By the SMU Social Media team
Whether you work from home, in a startup, or a corporate environment, the aim for individuals and companies is to increase efficiency, productivity and improve individual and team performance. However, with new advances in technology, there is an increased risk of digital distractions in the form of social media, smartphone apps and even email notifications.
Paradoxically, with the growing adoption of digital tools in the workplace, one has to be constantly plugged-in in order to be productive. So how do you deal with this paradox? How does one increase productivity and efficiency despite all the digital distractions? The answer lies not in rejecting technology, but in converting them to useful tools for individual and company productivity.
From smartphone apps to online resources, here are some digital tools you can use to maximise your efficiency while remaining plugged-in:
Whether at work or at school, we constantly find ourselves needing to juggle multiple projects at any one time. Sure, an Excel spreadsheet does the job of planning schedules and organising your work. But when it comes to tracking to-dos, managing a project, and managing workflows with multiple team members, Trello is a lifesaver. With its clean layout, easy drag and drop functionality, and the ability to control view access for different boards, it’s a great tool when working not just with internal members, but external clients or partners as well!
You know how it goes—you’re in the middle of mapping out an idea or deeply absorbed in a task, when you suddenly get an email alert interrupting your thoughts and destroying your focus. If you can identify with this problem, then Boomerang is your ideal solution. This app available in Android and iOS and as a plugin for Gmail and Outlook allows you to schedule your emails so that they don’t arrive at inconvenient times—you can ensure that you receive emails only in the beginning or end of a workday or after lunch break.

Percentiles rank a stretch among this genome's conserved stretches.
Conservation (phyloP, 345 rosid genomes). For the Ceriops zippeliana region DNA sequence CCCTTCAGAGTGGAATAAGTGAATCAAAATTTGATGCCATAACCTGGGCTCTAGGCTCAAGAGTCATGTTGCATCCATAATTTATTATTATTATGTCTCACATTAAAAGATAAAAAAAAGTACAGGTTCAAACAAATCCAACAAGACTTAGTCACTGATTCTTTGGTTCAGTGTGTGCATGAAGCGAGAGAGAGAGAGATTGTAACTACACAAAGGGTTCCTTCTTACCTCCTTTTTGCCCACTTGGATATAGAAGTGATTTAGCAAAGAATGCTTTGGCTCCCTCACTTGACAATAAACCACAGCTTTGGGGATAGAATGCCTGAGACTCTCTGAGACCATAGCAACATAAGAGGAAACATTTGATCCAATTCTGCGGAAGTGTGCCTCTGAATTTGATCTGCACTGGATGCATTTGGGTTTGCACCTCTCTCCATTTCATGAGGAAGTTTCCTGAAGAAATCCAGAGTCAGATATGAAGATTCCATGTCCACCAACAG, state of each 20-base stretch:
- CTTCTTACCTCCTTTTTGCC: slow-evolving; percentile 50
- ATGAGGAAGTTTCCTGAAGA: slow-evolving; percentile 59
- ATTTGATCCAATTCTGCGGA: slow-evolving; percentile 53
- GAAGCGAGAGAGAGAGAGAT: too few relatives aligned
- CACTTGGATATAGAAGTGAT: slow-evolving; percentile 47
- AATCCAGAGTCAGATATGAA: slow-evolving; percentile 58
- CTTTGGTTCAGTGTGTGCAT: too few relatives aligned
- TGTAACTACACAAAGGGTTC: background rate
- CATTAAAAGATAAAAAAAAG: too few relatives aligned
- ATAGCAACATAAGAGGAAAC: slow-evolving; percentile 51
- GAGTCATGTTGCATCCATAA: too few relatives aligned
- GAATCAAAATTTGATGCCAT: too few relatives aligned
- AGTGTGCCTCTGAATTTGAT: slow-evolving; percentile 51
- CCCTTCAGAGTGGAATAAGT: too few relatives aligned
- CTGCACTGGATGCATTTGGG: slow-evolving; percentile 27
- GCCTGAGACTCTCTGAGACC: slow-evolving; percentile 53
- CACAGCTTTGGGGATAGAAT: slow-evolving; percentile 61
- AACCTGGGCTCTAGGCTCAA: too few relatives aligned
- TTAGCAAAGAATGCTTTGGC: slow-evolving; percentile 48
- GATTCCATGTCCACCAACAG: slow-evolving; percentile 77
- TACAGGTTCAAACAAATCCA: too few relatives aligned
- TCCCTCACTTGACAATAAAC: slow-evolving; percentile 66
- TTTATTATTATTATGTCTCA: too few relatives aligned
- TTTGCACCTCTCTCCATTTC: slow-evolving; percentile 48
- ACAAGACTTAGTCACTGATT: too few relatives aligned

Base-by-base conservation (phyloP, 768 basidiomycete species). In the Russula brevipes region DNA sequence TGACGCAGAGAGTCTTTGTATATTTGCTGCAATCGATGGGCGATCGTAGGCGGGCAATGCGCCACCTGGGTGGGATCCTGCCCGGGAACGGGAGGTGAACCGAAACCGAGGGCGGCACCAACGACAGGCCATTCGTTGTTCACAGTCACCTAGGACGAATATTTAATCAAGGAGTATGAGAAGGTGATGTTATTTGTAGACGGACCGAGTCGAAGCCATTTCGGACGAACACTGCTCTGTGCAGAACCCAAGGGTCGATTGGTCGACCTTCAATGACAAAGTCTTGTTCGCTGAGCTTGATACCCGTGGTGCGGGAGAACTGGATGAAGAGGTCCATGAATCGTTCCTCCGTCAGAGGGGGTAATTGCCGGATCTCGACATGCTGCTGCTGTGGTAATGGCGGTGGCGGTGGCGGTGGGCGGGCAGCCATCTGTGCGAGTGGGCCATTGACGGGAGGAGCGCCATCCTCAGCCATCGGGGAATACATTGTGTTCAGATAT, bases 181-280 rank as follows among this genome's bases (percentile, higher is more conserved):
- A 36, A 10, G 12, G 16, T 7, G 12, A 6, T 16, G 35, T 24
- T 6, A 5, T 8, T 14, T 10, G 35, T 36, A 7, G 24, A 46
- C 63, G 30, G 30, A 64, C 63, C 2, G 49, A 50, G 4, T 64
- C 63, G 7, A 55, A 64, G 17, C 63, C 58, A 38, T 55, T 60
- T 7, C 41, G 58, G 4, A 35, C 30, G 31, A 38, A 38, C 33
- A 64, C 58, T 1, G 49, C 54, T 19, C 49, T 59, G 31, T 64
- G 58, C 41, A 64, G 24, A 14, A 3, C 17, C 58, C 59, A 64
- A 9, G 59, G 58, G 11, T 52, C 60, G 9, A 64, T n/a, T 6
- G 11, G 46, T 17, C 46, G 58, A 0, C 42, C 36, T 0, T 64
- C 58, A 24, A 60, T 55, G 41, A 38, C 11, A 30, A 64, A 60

Constantly missing the dates to send out emails that require a follow-up or response at a later date? You can also get the app to send reminders for emails you haven’t received a reply to, schedule outgoing messages, and apply snooze on messages as reminders. It’s also a great tool to help you remember to stay in touch with your network.
If you are a visual thinker, then this app is for you. Currently available on iOS devices only, this tool enables you to capture your ideas instantly via doodling on the device and rearranging or scaling them as you see fit. (By the way, studies have shown that doodling improves focus!)
The ability to write well is a skill, and it is a skill that one should hone whether or not you plan on being a professional writer. From emails to digital marketing content, those of us in the world of business need to write. Unlike Grammarly which is an in-depth grammar checker, the Hemingway Editor’s focus is on improving your writing style. The tool scans your write up and uses colour-coded highlights to classify different readability issues. Suffice to say, it’s a useful tool that helps you polish up your writing skills over time.